Tropical Timber Trends

Focusing on Tropical Timber from Latin America.
What will be the short term and long term effects of Ipe and Cumaru being listed on CITES in 2024?
The most likely occurrence will be a rush to cut and sell as much of both of these 2 species as possible for the next year or so before they are listed on CITES. The species are to be listed on CITES between June and November of 2024. However, it is possible that countries can place them on CITES before that. Prices will rise as the deadline gets closer and both will soon be too expensive to be used for decking and flooring. I would expect prices for both to rise at least 50% in the 2 or 3 years after they are officially on CITES and for sales to drop by at least 80 to 90% for both as a result. There will be a number of alternative species offered to replace them. I expect massaranduba, tigerwood, jatoba and garapa to be the main replacements from South America with iroko from Africa and merbau from Asia also used as replacements. When genuine mahogany was placed on CITES ll in 2003, African mahogany replaced a lot of that demand in the market place. However it only took 20 years for the Khaya species to also make the CITES list. I would expect at least 2 of the replacement species to be added to CITES within 10 years as well. This represents a failure of policy and planning. We not only cut species beyond their capacity to regenerate, we repeat the same mistakes with other species. The only possible and practical solution will be to have government funded and organized multi-species plantations on degraded pasturelands of the most popular commercial species. Without this type of policy we will encourage a black market for the endangered species and we will continue to add new ones to the list. The timber industry has refused to take the actions required to save their own future products. They are too focused on the next quarter to think about the next generation. For all the talk about sustainability in the timber industry, it remains all talk. Most would rather spend a dollar marketing their (fake) sustainability than spend a penny on planting the trees they will need to harvest in 50 years.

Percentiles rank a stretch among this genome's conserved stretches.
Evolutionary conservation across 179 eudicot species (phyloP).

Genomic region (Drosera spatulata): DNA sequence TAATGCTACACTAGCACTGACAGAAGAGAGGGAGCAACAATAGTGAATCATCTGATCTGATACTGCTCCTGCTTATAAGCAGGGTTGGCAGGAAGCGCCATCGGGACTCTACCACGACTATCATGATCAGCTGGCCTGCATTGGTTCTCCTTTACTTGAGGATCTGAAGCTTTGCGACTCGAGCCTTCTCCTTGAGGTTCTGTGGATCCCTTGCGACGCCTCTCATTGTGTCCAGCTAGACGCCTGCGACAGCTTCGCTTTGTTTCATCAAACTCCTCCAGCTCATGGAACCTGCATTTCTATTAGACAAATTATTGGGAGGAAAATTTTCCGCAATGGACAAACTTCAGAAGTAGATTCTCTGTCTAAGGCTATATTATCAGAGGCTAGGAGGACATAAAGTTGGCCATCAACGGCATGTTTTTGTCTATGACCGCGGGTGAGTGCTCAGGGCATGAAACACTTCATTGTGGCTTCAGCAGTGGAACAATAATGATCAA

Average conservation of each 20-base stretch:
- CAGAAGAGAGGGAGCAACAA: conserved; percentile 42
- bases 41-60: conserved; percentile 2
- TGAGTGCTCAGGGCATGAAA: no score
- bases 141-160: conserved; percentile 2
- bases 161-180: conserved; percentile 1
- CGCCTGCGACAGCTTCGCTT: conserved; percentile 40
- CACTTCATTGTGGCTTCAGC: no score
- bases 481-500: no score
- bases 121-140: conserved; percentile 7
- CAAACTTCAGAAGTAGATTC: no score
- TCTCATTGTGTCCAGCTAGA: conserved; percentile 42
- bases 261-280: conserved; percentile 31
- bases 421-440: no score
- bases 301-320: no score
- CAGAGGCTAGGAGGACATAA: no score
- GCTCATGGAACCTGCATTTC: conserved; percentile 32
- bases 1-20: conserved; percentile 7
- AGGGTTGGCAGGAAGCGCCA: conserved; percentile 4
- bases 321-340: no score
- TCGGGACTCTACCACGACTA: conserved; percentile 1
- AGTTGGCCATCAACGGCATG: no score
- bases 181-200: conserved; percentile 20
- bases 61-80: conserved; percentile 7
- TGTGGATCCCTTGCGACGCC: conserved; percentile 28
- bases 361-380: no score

@Steve_Getsiv @Laurens_van_Kleef have you seen this article? Right in your ballpark!!!


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